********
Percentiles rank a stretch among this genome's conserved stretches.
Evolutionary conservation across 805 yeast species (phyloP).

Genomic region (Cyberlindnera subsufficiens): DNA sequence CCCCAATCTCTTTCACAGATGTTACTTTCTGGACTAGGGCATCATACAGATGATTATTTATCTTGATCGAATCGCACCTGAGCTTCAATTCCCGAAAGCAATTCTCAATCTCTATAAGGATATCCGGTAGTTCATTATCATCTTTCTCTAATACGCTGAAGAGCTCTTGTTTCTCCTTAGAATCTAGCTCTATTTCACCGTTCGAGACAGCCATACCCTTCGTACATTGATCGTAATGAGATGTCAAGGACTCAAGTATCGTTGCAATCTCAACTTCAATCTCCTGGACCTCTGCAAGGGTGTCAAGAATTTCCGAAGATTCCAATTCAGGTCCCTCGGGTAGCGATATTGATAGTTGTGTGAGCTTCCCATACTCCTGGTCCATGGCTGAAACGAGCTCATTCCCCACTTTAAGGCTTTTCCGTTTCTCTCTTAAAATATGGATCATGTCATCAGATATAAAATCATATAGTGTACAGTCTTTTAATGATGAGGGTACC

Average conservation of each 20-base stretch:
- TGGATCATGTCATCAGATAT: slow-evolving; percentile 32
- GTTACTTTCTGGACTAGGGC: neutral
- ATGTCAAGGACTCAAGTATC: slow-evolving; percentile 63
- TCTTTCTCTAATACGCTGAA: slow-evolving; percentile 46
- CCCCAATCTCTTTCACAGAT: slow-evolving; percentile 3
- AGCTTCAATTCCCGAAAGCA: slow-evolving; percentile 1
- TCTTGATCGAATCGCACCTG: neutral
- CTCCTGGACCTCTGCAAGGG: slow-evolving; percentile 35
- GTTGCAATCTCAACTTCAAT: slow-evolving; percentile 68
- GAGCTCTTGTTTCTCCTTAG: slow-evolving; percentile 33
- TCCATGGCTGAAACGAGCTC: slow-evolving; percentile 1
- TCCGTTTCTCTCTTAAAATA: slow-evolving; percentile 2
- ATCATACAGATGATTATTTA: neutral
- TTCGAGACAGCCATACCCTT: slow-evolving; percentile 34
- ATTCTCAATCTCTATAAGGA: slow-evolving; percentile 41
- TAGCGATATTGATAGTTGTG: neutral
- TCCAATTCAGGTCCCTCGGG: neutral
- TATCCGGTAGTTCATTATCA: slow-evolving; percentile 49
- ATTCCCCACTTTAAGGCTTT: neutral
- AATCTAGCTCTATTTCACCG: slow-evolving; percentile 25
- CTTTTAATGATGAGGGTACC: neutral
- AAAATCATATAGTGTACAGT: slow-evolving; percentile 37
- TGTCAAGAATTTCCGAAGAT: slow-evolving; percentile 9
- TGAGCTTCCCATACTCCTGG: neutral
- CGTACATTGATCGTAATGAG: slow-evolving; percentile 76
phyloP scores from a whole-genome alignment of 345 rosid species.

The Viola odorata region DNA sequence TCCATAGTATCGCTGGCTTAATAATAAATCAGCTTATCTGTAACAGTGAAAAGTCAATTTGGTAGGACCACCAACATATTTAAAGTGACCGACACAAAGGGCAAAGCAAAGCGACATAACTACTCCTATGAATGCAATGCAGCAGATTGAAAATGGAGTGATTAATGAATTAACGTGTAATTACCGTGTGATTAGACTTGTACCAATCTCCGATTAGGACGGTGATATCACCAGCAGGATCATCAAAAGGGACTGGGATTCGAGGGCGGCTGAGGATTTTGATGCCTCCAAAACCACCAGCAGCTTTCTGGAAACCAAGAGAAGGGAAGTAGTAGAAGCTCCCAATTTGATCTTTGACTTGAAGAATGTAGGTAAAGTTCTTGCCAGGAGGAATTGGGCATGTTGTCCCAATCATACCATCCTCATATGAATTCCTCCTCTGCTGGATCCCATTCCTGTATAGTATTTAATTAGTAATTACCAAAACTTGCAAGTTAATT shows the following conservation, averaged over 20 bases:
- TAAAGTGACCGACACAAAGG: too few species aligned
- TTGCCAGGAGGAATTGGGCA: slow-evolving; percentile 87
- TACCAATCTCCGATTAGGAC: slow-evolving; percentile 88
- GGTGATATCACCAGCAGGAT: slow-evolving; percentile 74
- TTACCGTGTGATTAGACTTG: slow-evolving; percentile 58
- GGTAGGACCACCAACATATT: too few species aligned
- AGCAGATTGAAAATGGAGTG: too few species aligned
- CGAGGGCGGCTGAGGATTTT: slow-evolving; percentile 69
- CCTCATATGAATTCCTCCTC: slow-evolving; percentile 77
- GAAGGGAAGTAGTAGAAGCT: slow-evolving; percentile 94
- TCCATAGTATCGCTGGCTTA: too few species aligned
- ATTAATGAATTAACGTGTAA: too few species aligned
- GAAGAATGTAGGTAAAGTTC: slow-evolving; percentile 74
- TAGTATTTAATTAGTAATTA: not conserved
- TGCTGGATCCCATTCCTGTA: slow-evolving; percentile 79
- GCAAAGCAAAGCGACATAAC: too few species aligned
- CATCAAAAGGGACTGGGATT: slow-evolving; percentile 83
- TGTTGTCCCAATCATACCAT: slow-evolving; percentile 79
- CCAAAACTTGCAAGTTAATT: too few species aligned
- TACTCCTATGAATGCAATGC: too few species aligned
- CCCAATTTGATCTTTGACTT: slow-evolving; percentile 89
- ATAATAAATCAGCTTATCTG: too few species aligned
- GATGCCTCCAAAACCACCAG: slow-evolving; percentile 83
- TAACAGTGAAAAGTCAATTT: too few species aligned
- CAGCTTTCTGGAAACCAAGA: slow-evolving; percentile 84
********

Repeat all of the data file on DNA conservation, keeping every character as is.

Percentiles rank a stretch among this genome's conserved stretches.
Evolutionary conservation across 805 yeast species (phyloP).

Genomic region (Cyberlindnera subsufficiens): DNA sequence CCCCAATCTCTTTCACAGATGTTACTTTCTGGACTAGGGCATCATACAGATGATTATTTATCTTGATCGAATCGCACCTGAGCTTCAATTCCCGAAAGCAATTCTCAATCTCTATAAGGATATCCGGTAGTTCATTATCATCTTTCTCTAATACGCTGAAGAGCTCTTGTTTCTCCTTAGAATCTAGCTCTATTTCACCGTTCGAGACAGCCATACCCTTCGTACATTGATCGTAATGAGATGTCAAGGACTCAAGTATCGTTGCAATCTCAACTTCAATCTCCTGGACCTCTGCAAGGGTGTCAAGAATTTCCGAAGATTCCAATTCAGGTCCCTCGGGTAGCGATATTGATAGTTGTGTGAGCTTCCCATACTCCTGGTCCATGGCTGAAACGAGCTCATTCCCCACTTTAAGGCTTTTCCGTTTCTCTCTTAAAATATGGATCATGTCATCAGATATAAAATCATATAGTGTACAGTCTTTTAATGATGAGGGTACC

Average conservation of each 20-base stretch:
- TGGATCATGTCATCAGATAT: slow-evolving; percentile 32
- GTTACTTTCTGGACTAGGGC: neutral
- ATGTCAAGGACTCAAGTATC: slow-evolving; percentile 63
- TCTTTCTCTAATACGCTGAA: slow-evolving; percentile 46
- CCCCAATCTCTTTCACAGAT: slow-evolving; percentile 3
- AGCTTCAATTCCCGAAAGCA: slow-evolving; percentile 1
- TCTTGATCGAATCGCACCTG: neutral
- CTCCTGGACCTCTGCAAGGG: slow-evolving; percentile 35
- GTTGCAATCTCAACTTCAAT: slow-evolving; percentile 68
- GAGCTCTTGTTTCTCCTTAG: slow-evolving; percentile 33
- TCCATGGCTGAAACGAGCTC: slow-evolving; percentile 1
- TCCGTTTCTCTCTTAAAATA: slow-evolving; percentile 2
- ATCATACAGATGATTATTTA: neutral
- TTCGAGACAGCCATACCCTT: slow-evolving; percentile 34
- ATTCTCAATCTCTATAAGGA: slow-evolving; percentile 41
- TAGCGATATTGATAGTTGTG: neutral
- TCCAATTCAGGTCCCTCGGG: neutral
- TATCCGGTAGTTCATTATCA: slow-evolving; percentile 49
- ATTCCCCACTTTAAGGCTTT: neutral
- AATCTAGCTCTATTTCACCG: slow-evolving; percentile 25
- CTTTTAATGATGAGGGTACC: neutral
- AAAATCATATAGTGTACAGT: slow-evolving; percentile 37
- TGTCAAGAATTTCCGAAGAT: slow-evolving; percentile 9
- TGAGCTTCCCATACTCCTGG: neutral
- CGTACATTGATCGTAATGAG: slow-evolving; percentile 76
phyloP scores from a whole-genome alignment of 345 rosid species.

The Viola odorata region DNA sequence TCCATAGTATCGCTGGCTTAATAATAAATCAGCTTATCTGTAACAGTGAAAAGTCAATTTGGTAGGACCACCAACATATTTAAAGTGACCGACACAAAGGGCAAAGCAAAGCGACATAACTACTCCTATGAATGCAATGCAGCAGATTGAAAATGGAGTGATTAATGAATTAACGTGTAATTACCGTGTGATTAGACTTGTACCAATCTCCGATTAGGACGGTGATATCACCAGCAGGATCATCAAAAGGGACTGGGATTCGAGGGCGGCTGAGGATTTTGATGCCTCCAAAACCACCAGCAGCTTTCTGGAAACCAAGAGAAGGGAAGTAGTAGAAGCTCCCAATTTGATCTTTGACTTGAAGAATGTAGGTAAAGTTCTTGCCAGGAGGAATTGGGCATGTTGTCCCAATCATACCATCCTCATATGAATTCCTCCTCTGCTGGATCCCATTCCTGTATAGTATTTAATTAGTAATTACCAAAACTTGCAAGTTAATT shows the following conservation, averaged over 20 bases:
- TAAAGTGACCGACACAAAGG: too few species aligned
- TTGCCAGGAGGAATTGGGCA: slow-evolving; percentile 87
- TACCAATCTCCGATTAGGAC: slow-evolving; percentile 88
- GGTGATATCACCAGCAGGAT: slow-evolving; percentile 74
- TTACCGTGTGATTAGACTTG: slow-evolving; percentile 58
- GGTAGGACCACCAACATATT: too few species aligned
- AGCAGATTGAAAATGGAGTG: too few species aligned
- CGAGGGCGGCTGAGGATTTT: slow-evolving; percentile 69
- CCTCATATGAATTCCTCCTC: slow-evolving; percentile 77
- GAAGGGAAGTAGTAGAAGCT: slow-evolving; percentile 94
- TCCATAGTATCGCTGGCTTA: too few species aligned
- ATTAATGAATTAACGTGTAA: too few species aligned
- GAAGAATGTAGGTAAAGTTC: slow-evolving; percentile 74
- TAGTATTTAATTAGTAATTA: not conserved
- TGCTGGATCCCATTCCTGTA: slow-evolving; percentile 79
- GCAAAGCAAAGCGACATAAC: too few species aligned
- CATCAAAAGGGACTGGGATT: slow-evolving; percentile 83
- TGTTGTCCCAATCATACCAT: slow-evolving; percentile 79
- CCAAAACTTGCAAGTTAATT: too few species aligned
- TACTCCTATGAATGCAATGC: too few species aligned
- CCCAATTTGATCTTTGACTT: slow-evolving; percentile 89
- ATAATAAATCAGCTTATCTG: too few species aligned
- GATGCCTCCAAAACCACCAG: slow-evolving; percentile 83
- TAACAGTGAAAAGTCAATTT: too few species aligned
- CAGCTTTCTGGAAACCAAGA: slow-evolving; percentile 84